Public Works Commission Chair Chuck Alpert highlighted the commission’s continued work around sustainability, promoting the use of city tap water over bottled water to reduce use of single-use plastics. The commission has also set up a Drinking Water Outreach/Single-Use Plastics Ad-Hoc committee, which will continue to find ways to reduce and possibly regulate the use of said materials. 

The commission continues to monitor the upgrades being made to the water treatment plant, the transmission line, and the groundwater wells along La Cienega Boulevard that are being developed. 

“We haven’t produced any of our own city water since 2016,” Alpert said. “And so, these are major projects to get the city back in the water business so that we have water in case of an emergency.”

Recreation & Parks Commission 

Recreation & Parks Commission Chair Susan Mishler detailed updates on a bevy of virtual library events, community programs and special events, including preschool and Adventure Camp, the city’s childcare program. Adventure Camp returned to Hawthorne Elementary school this week to provide afternoon programming. 

This week, the Pickleball program also returned at both La Cienega Tennis Center and Roxbury Park. Library programs that are being presented virtually include Jim J’s Jukebox, discovering America’s music January book club, on March 18 and on March 22, editor Denise Hamilton will discuss her new book titled “Speculative Los Angeles” with contributors Francesca Lia Block, Lisa Morton, and Luis J Rodriguez.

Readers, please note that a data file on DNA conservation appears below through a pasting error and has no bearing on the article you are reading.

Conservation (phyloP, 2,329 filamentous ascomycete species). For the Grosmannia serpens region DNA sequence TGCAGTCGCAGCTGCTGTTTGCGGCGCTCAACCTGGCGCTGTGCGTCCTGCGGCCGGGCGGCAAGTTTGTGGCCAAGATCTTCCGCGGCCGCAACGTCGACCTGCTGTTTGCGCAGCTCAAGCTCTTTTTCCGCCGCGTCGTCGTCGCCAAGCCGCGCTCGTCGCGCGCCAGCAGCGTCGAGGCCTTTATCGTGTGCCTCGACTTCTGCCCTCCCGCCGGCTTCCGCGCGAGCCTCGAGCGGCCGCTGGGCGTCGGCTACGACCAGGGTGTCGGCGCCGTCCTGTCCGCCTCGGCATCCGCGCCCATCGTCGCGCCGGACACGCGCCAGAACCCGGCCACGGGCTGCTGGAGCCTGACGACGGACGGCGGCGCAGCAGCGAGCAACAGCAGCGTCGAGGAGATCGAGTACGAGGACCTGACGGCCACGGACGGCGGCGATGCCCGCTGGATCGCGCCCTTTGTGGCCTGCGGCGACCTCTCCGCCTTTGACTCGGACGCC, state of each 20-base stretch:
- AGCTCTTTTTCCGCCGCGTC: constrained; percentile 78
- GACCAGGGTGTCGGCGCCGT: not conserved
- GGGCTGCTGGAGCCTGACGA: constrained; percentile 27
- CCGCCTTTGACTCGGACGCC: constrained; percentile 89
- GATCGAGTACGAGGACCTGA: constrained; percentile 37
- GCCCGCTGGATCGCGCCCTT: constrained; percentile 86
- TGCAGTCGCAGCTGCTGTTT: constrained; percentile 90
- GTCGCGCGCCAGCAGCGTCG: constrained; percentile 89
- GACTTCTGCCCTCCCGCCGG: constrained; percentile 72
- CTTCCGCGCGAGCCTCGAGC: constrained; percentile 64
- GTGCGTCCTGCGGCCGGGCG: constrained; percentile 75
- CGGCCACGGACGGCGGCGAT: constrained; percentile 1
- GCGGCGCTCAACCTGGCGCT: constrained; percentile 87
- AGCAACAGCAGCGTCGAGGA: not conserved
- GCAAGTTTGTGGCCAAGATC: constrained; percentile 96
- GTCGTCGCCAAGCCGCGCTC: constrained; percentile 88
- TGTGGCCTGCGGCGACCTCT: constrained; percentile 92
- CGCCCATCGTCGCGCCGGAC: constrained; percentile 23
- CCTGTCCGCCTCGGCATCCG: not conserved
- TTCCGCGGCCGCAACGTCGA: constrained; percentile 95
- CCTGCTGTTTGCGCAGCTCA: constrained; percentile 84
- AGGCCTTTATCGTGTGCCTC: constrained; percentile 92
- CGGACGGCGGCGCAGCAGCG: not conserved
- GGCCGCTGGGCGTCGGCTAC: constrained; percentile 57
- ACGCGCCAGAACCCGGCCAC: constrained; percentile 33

Traffic & Parking Commission

At the last Traffic and Parking Commission meeting on March 4, the commission discussed ongoing plans for Connect Beverly Hills, the first in a series of streetscape plans the city launched in May of 2020. The “Connect Beverly Hills: Meet Me on Wilshire and La Cienega” project will develop a streetscape plan and design standards for Wilshire and La Cienega Boulevards. 

The Traffic and Parking Commission serve on the Project Advisory Committee (PAC) for Connect Beverly Hills, and reviewed designs for benches, trash cans, transit shelters, bicycle racks and more. 

Chair Nooshin Meshkaty also relayed that the neighborhood Slow Streets program was approved by the City Council, giving residents the chance to request that their streets be designated as a “slow street.” The slow streets will still be open to local traffic, deliveries and other services. A draft of the Complete Streets Plan is tentatively scheduled to be reviewed by the City Council at the March 16 Study Session.